Lenehan History, Family Crest & Coats of Arms
- Origins Available:
The Anglo- Norman Conquest of Ireland lead by Strongbow introduced the first non-Gaelic elements into Irish nomenclature. These Anglo- Normans brought some traditions to Ireland that were not readily found within Gaelic system of hereditary surnames. One of the best examples of this is the local surname. Local surnames, such as Lenehan, were taken from the name of a place or a geographical feature where the person lived, held land, or was born. These surnames were very common in England, but were almost non-existent within Ireland previous to the conquest. Originally, these place names were prefixed by "de," which means "from" in French. This type of prefix was eventually either made a part of the surname, if the place name began with a vowel, or was eliminated entirely. The Lenehan family originally lived in the settlement of Llanaghan, which is in the Welsh county of Brecon.
Early Origins of the Lenehan family
The surname Lenehan was first found in County Roscommon (Irish: Ros Comáin) located in central Ireland in the province of Connacht, where they were granted lands by Strongbow after his invasion of Ireland in 1172.
Early History of the Lenehan family
This web page shows only a small excerpt of our Lenehan research. Another 85 words (6 lines of text) covering the year 1249 is included under the topic Early Lenehan History in all our PDF Extended History products and printed products wherever possible.
Lenehan Spelling Variations
Medieval scribes and church officials spelled the names as they sounded, so a name was often spelled many different ways during the lifetime of a single person. The investigation of the origin of the name Lenehan revealed many spelling variations including Lanigan, Lanahan, Lenaghan, Lanaghan, Linehan and many more.
Early Notables of the Lenehan family (pre 1700)
More information is included under the topic Early Lenehan Notables in all our PDF Extended History products and printed products wherever possible.
Lenehan migration to the United States +
Ireland experienced a dramatic decrease in its population during the 19th century. This was in a great measure, a response to England's imperialistic policies. Hunger and disease took the lives of many Irish people and many more chose to leave their homeland to escape the horrific conditions. North America with its promise of work, freedom, and land was an extremely popular destination for Irish families. For those families that survived the journey, all three of these things were often attained through much hard work and perseverance. Research into early immigration and passenger lists revealed many immigrants bearing the name Lenehan:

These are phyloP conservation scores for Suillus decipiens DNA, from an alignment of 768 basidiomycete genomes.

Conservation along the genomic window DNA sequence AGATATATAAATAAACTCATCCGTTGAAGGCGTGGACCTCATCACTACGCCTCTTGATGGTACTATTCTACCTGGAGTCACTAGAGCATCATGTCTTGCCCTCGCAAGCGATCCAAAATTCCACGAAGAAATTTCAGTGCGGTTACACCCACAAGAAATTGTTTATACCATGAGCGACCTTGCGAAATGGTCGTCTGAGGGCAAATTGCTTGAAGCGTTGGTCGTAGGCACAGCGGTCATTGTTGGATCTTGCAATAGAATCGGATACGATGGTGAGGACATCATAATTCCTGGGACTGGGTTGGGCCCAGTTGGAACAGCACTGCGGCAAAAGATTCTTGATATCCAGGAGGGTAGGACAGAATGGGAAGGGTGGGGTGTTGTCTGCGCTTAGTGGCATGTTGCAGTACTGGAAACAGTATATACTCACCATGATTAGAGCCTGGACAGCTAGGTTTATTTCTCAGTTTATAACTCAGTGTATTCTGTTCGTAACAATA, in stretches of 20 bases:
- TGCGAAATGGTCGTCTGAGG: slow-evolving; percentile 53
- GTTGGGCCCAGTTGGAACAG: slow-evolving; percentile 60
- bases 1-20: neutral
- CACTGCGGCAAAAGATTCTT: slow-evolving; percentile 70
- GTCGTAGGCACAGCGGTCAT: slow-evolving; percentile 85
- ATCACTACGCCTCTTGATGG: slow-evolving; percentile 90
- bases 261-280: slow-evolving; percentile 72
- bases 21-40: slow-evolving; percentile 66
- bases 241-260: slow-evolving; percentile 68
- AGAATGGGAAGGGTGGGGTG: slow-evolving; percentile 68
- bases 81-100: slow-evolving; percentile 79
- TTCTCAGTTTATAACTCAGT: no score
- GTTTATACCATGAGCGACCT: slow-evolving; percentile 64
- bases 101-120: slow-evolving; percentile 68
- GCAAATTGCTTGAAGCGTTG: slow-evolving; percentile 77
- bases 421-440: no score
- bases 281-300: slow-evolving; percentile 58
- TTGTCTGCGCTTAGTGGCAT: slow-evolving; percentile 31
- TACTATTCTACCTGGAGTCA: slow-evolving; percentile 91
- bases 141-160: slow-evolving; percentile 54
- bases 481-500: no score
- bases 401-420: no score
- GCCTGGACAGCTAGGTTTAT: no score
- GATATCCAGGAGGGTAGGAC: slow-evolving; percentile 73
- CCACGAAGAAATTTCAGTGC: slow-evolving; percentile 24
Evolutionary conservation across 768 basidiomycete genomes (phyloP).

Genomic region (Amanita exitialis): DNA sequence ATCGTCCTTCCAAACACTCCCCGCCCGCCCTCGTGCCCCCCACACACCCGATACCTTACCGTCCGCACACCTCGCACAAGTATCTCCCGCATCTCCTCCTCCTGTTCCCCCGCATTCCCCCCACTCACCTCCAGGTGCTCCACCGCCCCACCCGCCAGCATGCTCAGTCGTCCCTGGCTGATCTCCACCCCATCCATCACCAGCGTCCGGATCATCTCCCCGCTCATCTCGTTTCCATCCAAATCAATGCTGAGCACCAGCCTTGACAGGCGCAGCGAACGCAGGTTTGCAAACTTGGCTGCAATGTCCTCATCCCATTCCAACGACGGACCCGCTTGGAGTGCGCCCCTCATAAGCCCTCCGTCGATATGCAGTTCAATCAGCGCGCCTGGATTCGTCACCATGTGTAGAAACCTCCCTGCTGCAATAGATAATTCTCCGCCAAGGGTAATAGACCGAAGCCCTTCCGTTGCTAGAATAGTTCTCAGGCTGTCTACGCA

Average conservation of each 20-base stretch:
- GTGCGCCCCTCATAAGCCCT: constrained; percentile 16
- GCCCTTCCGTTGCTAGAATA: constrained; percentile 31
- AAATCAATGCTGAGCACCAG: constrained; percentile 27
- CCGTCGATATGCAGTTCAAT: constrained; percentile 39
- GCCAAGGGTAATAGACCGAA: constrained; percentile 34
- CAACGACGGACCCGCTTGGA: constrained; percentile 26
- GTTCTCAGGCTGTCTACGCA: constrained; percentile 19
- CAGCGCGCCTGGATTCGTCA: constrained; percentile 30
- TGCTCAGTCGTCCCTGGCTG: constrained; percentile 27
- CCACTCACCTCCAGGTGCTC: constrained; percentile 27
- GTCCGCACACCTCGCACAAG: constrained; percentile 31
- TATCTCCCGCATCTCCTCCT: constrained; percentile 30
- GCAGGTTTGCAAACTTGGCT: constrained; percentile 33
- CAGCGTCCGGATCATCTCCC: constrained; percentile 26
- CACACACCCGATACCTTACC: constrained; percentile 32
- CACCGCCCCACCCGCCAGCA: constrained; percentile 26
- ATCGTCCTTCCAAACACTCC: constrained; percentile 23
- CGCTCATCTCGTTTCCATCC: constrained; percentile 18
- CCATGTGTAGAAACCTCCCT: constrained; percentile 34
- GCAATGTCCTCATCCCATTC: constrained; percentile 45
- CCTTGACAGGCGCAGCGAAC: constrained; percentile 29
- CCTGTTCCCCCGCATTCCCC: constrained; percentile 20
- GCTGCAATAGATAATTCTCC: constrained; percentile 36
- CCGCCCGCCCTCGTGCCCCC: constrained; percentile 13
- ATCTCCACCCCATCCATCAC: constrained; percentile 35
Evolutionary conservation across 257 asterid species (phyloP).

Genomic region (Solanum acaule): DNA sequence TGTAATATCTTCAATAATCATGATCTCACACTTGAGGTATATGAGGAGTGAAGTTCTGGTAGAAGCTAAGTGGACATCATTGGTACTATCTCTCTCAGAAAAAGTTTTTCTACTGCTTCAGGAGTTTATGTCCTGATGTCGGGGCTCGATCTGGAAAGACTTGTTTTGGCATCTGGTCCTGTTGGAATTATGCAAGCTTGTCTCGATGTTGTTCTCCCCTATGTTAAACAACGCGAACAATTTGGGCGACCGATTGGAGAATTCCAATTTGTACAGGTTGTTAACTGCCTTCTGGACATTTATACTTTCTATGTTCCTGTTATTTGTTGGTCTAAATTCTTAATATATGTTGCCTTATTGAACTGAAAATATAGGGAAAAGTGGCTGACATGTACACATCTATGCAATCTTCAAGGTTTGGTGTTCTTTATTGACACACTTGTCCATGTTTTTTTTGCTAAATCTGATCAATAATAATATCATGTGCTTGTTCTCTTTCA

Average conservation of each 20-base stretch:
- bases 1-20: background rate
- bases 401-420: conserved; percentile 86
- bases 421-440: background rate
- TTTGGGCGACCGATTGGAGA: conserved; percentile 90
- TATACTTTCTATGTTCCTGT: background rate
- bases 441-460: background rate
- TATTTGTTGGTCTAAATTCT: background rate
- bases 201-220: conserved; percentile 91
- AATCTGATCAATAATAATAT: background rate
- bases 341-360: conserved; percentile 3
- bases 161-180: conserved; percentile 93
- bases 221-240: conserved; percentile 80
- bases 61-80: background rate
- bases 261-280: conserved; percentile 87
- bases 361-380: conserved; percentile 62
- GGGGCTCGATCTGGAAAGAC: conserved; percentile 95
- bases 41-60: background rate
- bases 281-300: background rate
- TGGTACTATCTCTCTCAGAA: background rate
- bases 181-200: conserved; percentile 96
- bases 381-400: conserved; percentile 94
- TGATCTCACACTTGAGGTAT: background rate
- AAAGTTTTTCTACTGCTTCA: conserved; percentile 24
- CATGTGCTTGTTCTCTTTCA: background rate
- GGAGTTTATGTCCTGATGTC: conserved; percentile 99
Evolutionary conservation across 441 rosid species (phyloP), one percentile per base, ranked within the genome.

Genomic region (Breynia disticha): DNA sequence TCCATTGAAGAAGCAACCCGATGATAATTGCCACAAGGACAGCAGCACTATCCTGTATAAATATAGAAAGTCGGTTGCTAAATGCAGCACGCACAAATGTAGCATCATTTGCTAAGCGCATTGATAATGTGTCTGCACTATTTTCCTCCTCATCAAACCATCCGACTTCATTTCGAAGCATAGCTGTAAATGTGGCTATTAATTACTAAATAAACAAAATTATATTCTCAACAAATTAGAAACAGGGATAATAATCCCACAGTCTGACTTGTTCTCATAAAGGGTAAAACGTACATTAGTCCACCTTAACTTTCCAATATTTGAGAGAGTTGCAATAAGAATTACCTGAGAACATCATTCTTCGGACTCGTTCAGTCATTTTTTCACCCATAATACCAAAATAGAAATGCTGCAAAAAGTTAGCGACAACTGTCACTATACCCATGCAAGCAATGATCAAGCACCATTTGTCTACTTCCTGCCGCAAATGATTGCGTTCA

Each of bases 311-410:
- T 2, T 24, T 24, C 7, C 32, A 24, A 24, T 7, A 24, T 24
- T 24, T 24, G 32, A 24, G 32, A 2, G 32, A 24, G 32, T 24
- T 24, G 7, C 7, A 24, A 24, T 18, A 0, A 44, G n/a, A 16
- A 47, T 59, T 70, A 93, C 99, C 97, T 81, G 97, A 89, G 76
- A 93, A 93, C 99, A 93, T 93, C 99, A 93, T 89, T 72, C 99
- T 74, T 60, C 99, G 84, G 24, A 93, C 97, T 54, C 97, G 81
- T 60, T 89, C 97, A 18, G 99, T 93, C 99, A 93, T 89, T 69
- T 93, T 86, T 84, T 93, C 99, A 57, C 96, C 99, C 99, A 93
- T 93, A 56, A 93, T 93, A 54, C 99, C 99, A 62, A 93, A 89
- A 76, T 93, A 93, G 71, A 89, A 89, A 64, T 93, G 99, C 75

Lenehan Settlers in United States in the 18th Century
- Philip Lenehan, who landed in Philadelphia, Pennsylvania in 1743 
Contemporary Notables of the name Lenehan (post 1700) +
- Nancy Lenehan (b. 1953), American actress
- Thomas J. Lenehan, American Republican politician, Candidate for Presidential Elector for California, 1948 
- Michael Lenehan, American Democrat politician, Delegate to Democratic National Convention from Illinois, 2004 
- Joseph R. Lenehan (1916-1981), Irish politician and publican
- Jim Lenehan (b. 1938), former Australian rugby union footballer
- Susan Mary Lenehan (b. 1943), former Australian politician
- John Lenehan (b. 1958), British classical pianist and composer
Related Stories +
The Lenehan Motto +
The motto was originally a war cry or slogan. Mottoes first began to be shown with arms in the 14th and 15th centuries, but were not in general use until the 17th century. Thus the oldest coats of arms generally do not include a motto. Mottoes seldom form part of the grant of arms: Under most heraldic authorities, a motto is an optional component of the coat of arms, and can be added to or changed at will; many families have chosen not to display a motto.
Motto: Patriae infelici fidelis
Motto Translation: Faithful to an unhappy country.
- ^ Filby, P. William, Meyer, Mary K., Passenger and immigration lists index : a guide to published arrival records of about 500,000 passengers who came to the United States and Canada in the seventeenth, eighteenth, and nineteenth centuries. 1982-1985 Cumulated Supplements in Four Volumes Detroit, Mich. : Gale Research Co., 1985, Print (ISBN 0-8103-1795-8)
- ^ The Political Graveyard: Alphabetical Name Index. (Retrieved 2015, October 7) . Retrieved from http://politicalgraveyard.com/alpha/index.html